One thing I quickly learned from attending my first blogger event in my city, was that although I considered myself a true blogger, had published articles and an active blog, was that I didn’t fit in at all. I had anticipated networking with other writers, and moms, like me. In actuality, the event was full of ladies who were dominating social media in the area, through what I consider the most visual and powerful platform out there, Instagram. They are fashion, beauty and lifestyle bloggers, and as expected, they were perfectly made-up, manicured, and on trend. Many of them were a decade younger than me. They are some of the most creative, supportive, and positive women I have met in my thirty-two years of life, in person, but especially online. The rest of the internet should take a cue.
I would not have blamed any one of them if they had no interest in getting to know me or supporting my blog once they found out they had little to nothing in common with me, being that I am technically a “mom blogger.” At this time, my blog’s social media extensions were still a work in progress. My photos weren’t flashy or filtered, and I didn’t know how to play the Instagram game. Still, not long after the event, one of these ladies whom I connected with was able to find something nice to say about a particular picture I posted, “love your hat girl.”
Instagram influencers and fashion bloggers can unfortunately get misrepresented as “just taking selfies”, because sometimes they post selfies, “not really bloggers”, because sometimes there is not written content to support the visual content that they post, or “fake” because their messages, comments, and support within their online community can seem unrealistically positive. Selfies that are posted often are to show a particular look, we aren’t living in the stone age where written content is the only type of meaningful or stimulating content, and in my opinion, real positivity or fake, the rest of the internet could use more of it.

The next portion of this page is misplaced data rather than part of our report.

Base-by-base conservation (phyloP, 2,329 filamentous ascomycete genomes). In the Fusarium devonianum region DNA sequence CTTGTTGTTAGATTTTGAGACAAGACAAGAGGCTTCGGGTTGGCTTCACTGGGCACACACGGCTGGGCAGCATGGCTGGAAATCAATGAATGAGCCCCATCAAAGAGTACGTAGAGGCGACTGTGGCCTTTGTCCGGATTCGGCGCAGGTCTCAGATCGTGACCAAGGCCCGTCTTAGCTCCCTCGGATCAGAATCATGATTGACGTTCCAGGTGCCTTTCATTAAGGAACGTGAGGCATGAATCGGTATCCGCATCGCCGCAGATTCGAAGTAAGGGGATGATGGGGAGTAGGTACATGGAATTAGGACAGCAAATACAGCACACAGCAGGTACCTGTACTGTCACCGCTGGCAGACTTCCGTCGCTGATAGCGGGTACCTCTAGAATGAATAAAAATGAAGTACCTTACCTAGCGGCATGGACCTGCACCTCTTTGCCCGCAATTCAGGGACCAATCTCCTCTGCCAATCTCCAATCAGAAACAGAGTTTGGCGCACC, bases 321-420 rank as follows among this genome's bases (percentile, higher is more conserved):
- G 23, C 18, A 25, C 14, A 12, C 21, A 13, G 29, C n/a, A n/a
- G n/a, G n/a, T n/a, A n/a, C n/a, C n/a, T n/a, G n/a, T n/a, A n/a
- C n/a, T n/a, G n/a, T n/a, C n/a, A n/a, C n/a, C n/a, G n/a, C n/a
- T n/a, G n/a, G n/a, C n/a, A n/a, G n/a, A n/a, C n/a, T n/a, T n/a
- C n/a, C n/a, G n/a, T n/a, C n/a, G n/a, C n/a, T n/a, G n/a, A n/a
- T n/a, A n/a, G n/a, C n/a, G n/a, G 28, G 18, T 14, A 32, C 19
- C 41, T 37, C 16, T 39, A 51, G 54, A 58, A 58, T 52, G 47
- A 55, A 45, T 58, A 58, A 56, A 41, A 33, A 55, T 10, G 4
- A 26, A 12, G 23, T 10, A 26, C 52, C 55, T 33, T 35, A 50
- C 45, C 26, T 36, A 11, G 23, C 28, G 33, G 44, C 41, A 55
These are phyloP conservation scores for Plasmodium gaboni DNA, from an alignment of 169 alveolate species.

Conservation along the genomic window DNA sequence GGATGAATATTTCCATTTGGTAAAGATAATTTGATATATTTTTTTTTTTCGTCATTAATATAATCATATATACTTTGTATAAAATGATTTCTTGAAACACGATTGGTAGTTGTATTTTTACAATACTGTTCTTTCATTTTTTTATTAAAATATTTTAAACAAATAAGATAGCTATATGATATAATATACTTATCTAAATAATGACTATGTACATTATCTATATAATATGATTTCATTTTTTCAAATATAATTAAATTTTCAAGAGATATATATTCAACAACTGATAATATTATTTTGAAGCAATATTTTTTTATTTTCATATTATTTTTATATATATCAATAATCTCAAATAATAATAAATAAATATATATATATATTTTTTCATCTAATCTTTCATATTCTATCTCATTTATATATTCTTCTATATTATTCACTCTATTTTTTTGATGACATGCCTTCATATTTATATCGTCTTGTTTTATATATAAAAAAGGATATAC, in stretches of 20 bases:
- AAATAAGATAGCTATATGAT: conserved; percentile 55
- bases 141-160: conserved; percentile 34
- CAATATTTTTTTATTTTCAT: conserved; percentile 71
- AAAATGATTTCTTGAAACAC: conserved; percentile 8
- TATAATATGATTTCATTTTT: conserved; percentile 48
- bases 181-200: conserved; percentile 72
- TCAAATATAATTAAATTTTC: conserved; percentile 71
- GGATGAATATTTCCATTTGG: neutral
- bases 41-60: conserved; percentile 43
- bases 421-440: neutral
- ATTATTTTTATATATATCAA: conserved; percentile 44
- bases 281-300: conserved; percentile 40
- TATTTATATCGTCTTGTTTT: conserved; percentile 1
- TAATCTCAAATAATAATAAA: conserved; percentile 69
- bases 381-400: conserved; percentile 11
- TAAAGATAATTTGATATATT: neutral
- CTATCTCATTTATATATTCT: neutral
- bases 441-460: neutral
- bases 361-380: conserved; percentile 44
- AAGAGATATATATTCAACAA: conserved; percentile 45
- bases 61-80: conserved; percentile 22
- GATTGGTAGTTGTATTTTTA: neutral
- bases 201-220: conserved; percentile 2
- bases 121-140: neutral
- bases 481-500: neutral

I recently had an experience where an individual with a high following on social media, used a published article of mine to show her stance on a particular popular topic that she felt strongly about. She opposed my writing and my opinions, and as a result, I was personally attacked and insulted by her following. If an Instagram Influencer wears a particular accessory that doesn’t fit my style, or a clothing style that doesn’t fit my body type, it doesn’t take much on my end to resist the urge to get personally offended. To keep positivity present within the online community, I simply don’t comment on it, or point out something in the photo I do like. If it is not acceptable to attack someone for what they are wearing or how they look, then it should not be okay to negatively criticize someone for their thoughts or what they write.
As a mom of two who has connected with other moms, both on and offline, it seems the common goal is for us to do our best to raise our kids to be kind. We want them to show compassion through their actions and words in hopes that this one day translates through what they type. But we, as parents and as adults have to be as good. Besides, kindness is cool, or at least that’s what you’ll find these days on the graphic tees in the toddler section in Target.
It is absolutely true that for some Fashion Bloggers and Influencers, their popularity, following, and interaction is directly linked to a paycheck, through a branded Instagram post or partnership. For them, it literally pays to be positive. Not to say that this isn’t their natural online disposition anyway. For the rest of the community, who may just enjoy fashion, blog as a hobby or in hopes one day making it into a career, unrelenting words of love, support, and positivity is part of the gig. There is a widely accepted theory that thoughts and words directly impact actions and feelings, in turn influencing attitude and the way we live our lives. Imagine if all, or just if more of these thoughts and words were positive, happy, or encouraging. The internet would be a much nicer place to be. Ask any Fashion Blogger and she’ll agree, not making anyone feel bad that she may know more than the rest of us about living on the internet in a happy place and not to mention, doing so in a killer pair of heels.